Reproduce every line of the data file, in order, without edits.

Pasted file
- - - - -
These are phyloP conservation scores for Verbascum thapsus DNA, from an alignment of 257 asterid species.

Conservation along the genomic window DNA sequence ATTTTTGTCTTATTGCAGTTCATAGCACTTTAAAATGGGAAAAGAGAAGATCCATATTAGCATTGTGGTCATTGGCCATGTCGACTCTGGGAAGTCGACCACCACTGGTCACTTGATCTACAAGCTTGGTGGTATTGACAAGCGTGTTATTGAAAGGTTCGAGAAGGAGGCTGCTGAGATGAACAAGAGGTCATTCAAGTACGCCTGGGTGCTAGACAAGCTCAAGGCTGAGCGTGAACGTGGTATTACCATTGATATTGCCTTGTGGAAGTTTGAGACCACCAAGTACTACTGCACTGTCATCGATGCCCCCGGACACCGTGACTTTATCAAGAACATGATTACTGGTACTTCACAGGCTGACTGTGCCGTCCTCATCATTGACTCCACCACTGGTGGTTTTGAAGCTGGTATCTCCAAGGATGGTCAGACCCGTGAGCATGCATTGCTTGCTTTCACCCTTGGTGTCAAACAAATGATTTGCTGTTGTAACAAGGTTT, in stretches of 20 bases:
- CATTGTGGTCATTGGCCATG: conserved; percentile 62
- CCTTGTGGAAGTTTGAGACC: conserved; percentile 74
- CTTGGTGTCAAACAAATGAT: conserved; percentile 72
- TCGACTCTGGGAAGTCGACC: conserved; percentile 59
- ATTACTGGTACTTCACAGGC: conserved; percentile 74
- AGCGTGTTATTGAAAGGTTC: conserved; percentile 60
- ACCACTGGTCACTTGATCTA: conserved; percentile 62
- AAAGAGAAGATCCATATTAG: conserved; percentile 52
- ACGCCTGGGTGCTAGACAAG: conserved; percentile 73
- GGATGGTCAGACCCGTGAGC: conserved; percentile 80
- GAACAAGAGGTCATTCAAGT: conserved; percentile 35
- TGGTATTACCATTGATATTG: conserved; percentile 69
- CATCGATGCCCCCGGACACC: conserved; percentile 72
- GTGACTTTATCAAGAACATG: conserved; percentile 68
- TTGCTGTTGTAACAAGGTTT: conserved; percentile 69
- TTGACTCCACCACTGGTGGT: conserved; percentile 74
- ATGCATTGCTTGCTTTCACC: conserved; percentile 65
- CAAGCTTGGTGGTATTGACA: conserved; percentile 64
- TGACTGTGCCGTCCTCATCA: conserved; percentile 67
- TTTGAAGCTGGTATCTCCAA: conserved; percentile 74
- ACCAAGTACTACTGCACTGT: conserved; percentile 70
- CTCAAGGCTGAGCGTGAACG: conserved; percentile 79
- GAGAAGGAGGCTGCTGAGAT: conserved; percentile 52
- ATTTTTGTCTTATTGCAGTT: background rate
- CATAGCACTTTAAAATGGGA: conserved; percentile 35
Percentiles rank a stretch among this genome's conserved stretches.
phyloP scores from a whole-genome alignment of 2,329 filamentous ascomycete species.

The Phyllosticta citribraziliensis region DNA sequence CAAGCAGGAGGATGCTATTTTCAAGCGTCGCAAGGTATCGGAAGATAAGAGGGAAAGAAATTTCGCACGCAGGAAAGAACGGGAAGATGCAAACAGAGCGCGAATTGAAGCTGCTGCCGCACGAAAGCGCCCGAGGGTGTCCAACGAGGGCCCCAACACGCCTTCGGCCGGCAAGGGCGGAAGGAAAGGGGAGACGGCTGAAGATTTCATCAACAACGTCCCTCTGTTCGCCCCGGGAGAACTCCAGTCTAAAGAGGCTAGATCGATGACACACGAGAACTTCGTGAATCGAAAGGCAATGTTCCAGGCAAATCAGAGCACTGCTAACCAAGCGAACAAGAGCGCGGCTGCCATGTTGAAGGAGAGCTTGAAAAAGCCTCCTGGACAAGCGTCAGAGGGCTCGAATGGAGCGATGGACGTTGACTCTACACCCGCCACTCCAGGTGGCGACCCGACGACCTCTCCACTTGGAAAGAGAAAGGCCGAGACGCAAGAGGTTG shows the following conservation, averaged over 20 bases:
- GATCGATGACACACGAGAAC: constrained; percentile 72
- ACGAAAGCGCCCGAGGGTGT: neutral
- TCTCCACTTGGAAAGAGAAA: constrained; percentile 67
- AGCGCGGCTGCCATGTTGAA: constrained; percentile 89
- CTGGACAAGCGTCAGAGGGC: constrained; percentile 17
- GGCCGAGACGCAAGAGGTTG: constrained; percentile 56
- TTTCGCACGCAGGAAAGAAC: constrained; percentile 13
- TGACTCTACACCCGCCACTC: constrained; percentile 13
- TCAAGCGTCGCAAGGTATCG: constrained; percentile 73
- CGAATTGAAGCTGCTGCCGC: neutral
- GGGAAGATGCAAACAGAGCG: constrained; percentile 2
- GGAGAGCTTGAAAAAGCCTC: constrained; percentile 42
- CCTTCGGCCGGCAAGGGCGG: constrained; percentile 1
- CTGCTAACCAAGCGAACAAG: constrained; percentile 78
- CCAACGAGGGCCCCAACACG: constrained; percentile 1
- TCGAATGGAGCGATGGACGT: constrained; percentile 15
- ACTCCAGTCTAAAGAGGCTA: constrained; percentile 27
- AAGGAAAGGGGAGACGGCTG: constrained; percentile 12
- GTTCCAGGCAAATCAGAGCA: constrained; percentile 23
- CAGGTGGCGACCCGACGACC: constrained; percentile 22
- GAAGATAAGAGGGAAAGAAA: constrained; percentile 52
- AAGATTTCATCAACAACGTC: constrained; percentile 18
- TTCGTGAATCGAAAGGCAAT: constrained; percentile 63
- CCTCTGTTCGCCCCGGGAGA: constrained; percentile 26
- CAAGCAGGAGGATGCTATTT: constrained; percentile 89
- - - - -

These are phyloP conservation scores for Verbascum thapsus DNA, from an alignment of 257 asterid species.

Conservation along the genomic window DNA sequence ATTTTTGTCTTATTGCAGTTCATAGCACTTTAAAATGGGAAAAGAGAAGATCCATATTAGCATTGTGGTCATTGGCCATGTCGACTCTGGGAAGTCGACCACCACTGGTCACTTGATCTACAAGCTTGGTGGTATTGACAAGCGTGTTATTGAAAGGTTCGAGAAGGAGGCTGCTGAGATGAACAAGAGGTCATTCAAGTACGCCTGGGTGCTAGACAAGCTCAAGGCTGAGCGTGAACGTGGTATTACCATTGATATTGCCTTGTGGAAGTTTGAGACCACCAAGTACTACTGCACTGTCATCGATGCCCCCGGACACCGTGACTTTATCAAGAACATGATTACTGGTACTTCACAGGCTGACTGTGCCGTCCTCATCATTGACTCCACCACTGGTGGTTTTGAAGCTGGTATCTCCAAGGATGGTCAGACCCGTGAGCATGCATTGCTTGCTTTCACCCTTGGTGTCAAACAAATGATTTGCTGTTGTAACAAGGTTT, in stretches of 20 bases:
- CATTGTGGTCATTGGCCATG: conserved; percentile 62
- CCTTGTGGAAGTTTGAGACC: conserved; percentile 74
- CTTGGTGTCAAACAAATGAT: conserved; percentile 72
- TCGACTCTGGGAAGTCGACC: conserved; percentile 59
- ATTACTGGTACTTCACAGGC: conserved; percentile 74
- AGCGTGTTATTGAAAGGTTC: conserved; percentile 60
- ACCACTGGTCACTTGATCTA: conserved; percentile 62
- AAAGAGAAGATCCATATTAG: conserved; percentile 52
- ACGCCTGGGTGCTAGACAAG: conserved; percentile 73
- GGATGGTCAGACCCGTGAGC: conserved; percentile 80
- GAACAAGAGGTCATTCAAGT: conserved; percentile 35
- TGGTATTACCATTGATATTG: conserved; percentile 69
- CATCGATGCCCCCGGACACC: conserved; percentile 72
- GTGACTTTATCAAGAACATG: conserved; percentile 68
- TTGCTGTTGTAACAAGGTTT: conserved; percentile 69
- TTGACTCCACCACTGGTGGT: conserved; percentile 74
- ATGCATTGCTTGCTTTCACC: conserved; percentile 65
- CAAGCTTGGTGGTATTGACA: conserved; percentile 64
- TGACTGTGCCGTCCTCATCA: conserved; percentile 67
- TTTGAAGCTGGTATCTCCAA: conserved; percentile 74
- ACCAAGTACTACTGCACTGT: conserved; percentile 70
- CTCAAGGCTGAGCGTGAACG: conserved; percentile 79
- GAGAAGGAGGCTGCTGAGAT: conserved; percentile 52
- ATTTTTGTCTTATTGCAGTT: background rate
- CATAGCACTTTAAAATGGGA: conserved; percentile 35
Percentiles rank a stretch among this genome's conserved stretches.
phyloP scores from a whole-genome alignment of 2,329 filamentous ascomycete species.

The Phyllosticta citribraziliensis region DNA sequence CAAGCAGGAGGATGCTATTTTCAAGCGTCGCAAGGTATCGGAAGATAAGAGGGAAAGAAATTTCGCACGCAGGAAAGAACGGGAAGATGCAAACAGAGCGCGAATTGAAGCTGCTGCCGCACGAAAGCGCCCGAGGGTGTCCAACGAGGGCCCCAACACGCCTTCGGCCGGCAAGGGCGGAAGGAAAGGGGAGACGGCTGAAGATTTCATCAACAACGTCCCTCTGTTCGCCCCGGGAGAACTCCAGTCTAAAGAGGCTAGATCGATGACACACGAGAACTTCGTGAATCGAAAGGCAATGTTCCAGGCAAATCAGAGCACTGCTAACCAAGCGAACAAGAGCGCGGCTGCCATGTTGAAGGAGAGCTTGAAAAAGCCTCCTGGACAAGCGTCAGAGGGCTCGAATGGAGCGATGGACGTTGACTCTACACCCGCCACTCCAGGTGGCGACCCGACGACCTCTCCACTTGGAAAGAGAAAGGCCGAGACGCAAGAGGTTG shows the following conservation, averaged over 20 bases:
- GATCGATGACACACGAGAAC: constrained; percentile 72
- ACGAAAGCGCCCGAGGGTGT: neutral
- TCTCCACTTGGAAAGAGAAA: constrained; percentile 67
- AGCGCGGCTGCCATGTTGAA: constrained; percentile 89
- CTGGACAAGCGTCAGAGGGC: constrained; percentile 17
- GGCCGAGACGCAAGAGGTTG: constrained; percentile 56
- TTTCGCACGCAGGAAAGAAC: constrained; percentile 13
- TGACTCTACACCCGCCACTC: constrained; percentile 13
- TCAAGCGTCGCAAGGTATCG: constrained; percentile 73
- CGAATTGAAGCTGCTGCCGC: neutral
- GGGAAGATGCAAACAGAGCG: constrained; percentile 2
- GGAGAGCTTGAAAAAGCCTC: constrained; percentile 42
- CCTTCGGCCGGCAAGGGCGG: constrained; percentile 1
- CTGCTAACCAAGCGAACAAG: constrained; percentile 78
- CCAACGAGGGCCCCAACACG: constrained; percentile 1
- TCGAATGGAGCGATGGACGT: constrained; percentile 15
- ACTCCAGTCTAAAGAGGCTA: constrained; percentile 27
- AAGGAAAGGGGAGACGGCTG: constrained; percentile 12
- GTTCCAGGCAAATCAGAGCA: constrained; percentile 23
- CAGGTGGCGACCCGACGACC: constrained; percentile 22
- GAAGATAAGAGGGAAAGAAA: constrained; percentile 52
- AAGATTTCATCAACAACGTC: constrained; percentile 18
- TTCGTGAATCGAAAGGCAAT: constrained; percentile 63
- CCTCTGTTCGCCCCGGGAGA: constrained; percentile 26
- CAAGCAGGAGGATGCTATTT: constrained; percentile 89